To protect the pimenta trade, the plant was guarded against export from Jamaica. Many attempts at growing the pimenta from seeds were reported, but all failed. At one time, the plant was thought to grow nowhere except in Jamaica, where the plant was readily spread by birds. Experiments were then performed using the constituents of bird droppings; however, these were also totally unsuccessful. Eventually, it was realized that passage through the avian gut, either the acidity or the elevated temperature, was essential for germinating the seeds. Today, pimenta is spread by birds in Tonga and Hawaii, where it has become naturalized on Kauaʻi and Maui.
Allspice (Pimenta dioica) was encountered by Christopher Columbus on the island of Jamaica during his second voyage to the New World, and named by Dr. Diego Álvarez Chanca. It was introduced into European and Mediterranean cuisines in the 16th century. It continued to be grown primarily in Jamaica, though a few other Central American countries produced allspice in comparatively small quantities.
Notes and references
- ^ The name pimento, often substituted when pimenta is intended, is properly used for a certain kind of large, red, heart-shaped sweet pepper.
- ^ Riffle, Robert L. (1 August 1998). The Tropical Look: An Encyclopedia of Dramatic Landscape Plants. Timber Press. ISBN 0-88192-422-9.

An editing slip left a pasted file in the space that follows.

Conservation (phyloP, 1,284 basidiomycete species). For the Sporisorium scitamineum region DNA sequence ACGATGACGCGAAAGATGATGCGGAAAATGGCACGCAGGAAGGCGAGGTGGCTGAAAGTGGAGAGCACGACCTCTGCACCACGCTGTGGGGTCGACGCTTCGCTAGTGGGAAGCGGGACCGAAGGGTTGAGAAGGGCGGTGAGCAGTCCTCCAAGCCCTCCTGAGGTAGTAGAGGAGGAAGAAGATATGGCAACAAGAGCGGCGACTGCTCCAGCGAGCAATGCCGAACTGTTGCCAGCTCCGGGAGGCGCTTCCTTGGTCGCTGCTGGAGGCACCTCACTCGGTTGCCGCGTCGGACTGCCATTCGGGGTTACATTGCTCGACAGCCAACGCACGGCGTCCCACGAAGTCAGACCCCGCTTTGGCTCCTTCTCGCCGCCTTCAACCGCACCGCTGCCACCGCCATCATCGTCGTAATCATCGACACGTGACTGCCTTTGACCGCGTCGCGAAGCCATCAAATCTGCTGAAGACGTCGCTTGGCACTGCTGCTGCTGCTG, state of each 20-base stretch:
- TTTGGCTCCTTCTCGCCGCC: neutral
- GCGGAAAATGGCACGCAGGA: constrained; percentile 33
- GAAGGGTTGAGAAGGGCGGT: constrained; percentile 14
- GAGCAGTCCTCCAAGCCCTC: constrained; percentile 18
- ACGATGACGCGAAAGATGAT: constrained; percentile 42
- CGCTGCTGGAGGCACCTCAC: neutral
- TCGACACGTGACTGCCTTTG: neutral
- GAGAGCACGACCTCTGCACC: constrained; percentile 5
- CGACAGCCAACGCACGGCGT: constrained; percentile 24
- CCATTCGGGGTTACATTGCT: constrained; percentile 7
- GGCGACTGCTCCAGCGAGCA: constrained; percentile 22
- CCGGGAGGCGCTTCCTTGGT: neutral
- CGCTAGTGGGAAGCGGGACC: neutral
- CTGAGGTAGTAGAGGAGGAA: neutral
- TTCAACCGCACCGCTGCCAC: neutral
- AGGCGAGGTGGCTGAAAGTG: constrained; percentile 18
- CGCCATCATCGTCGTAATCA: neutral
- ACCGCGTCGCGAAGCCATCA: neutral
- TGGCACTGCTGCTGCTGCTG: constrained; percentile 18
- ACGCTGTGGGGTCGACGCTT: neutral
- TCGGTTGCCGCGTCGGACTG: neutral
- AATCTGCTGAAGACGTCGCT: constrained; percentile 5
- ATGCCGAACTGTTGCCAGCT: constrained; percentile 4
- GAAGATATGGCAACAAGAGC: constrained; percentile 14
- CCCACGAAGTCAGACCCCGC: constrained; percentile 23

- ^ Oxford English Dictionary (2 ed.). Oxford, UK: Clarendon Press. 1 March 1989. ISBN 0-19-861186-2. http://dictionary.oed.com. Retrieved 12 December 2009.
- ^ Yaniv, Zohara; Bacharach, Uriel, eds (1 April 2005). Handbook of Medicinal Plants. Brighamton, New York: Food Products Press and Haworth Medical Press. pp. 336. ISBN 1-56022-994-2.
- ^ "The healing power of Spices". CBC News. 31 October 2006. http://www.cbc.ca/news/background/health/spices.html. Retrieved 12 December 2009. (CBC) "The healing power of Spices"
- ^ a b Nancy Gaifyllia. "About.com Greek Food - Allspice". http://greekfood.about.com/od/herbsspices/p/allspice.htm. Retrieved 26 June 2011.
- ^ Lorence, David H.; Flynn, Timothy W.; Wagner, Warren L. (1 March 1995). "Contributions to the Flora of Hawai'i III". Bishop Museum Occasional Papers (Honolulu, Hawaii: Bishop Museum Press) 41: 19–58. ISSN 0893-1348. http://hbs.bishopmuseum.org/pdf/op41-19-58.pdf. Retrieved 12 December 2009.
- Pimenta dioica at Floridata Plant Encyclopedia (an excellent reference)
- Pimenta dioica at The Herb Society of America
- Pimenta doica at Plants of Hawaii
- Allspice at Gernot Katzer's Spice Pages
- Allspice at Trade Winds Fruit
- Allspice From The Encyclopedia of Spices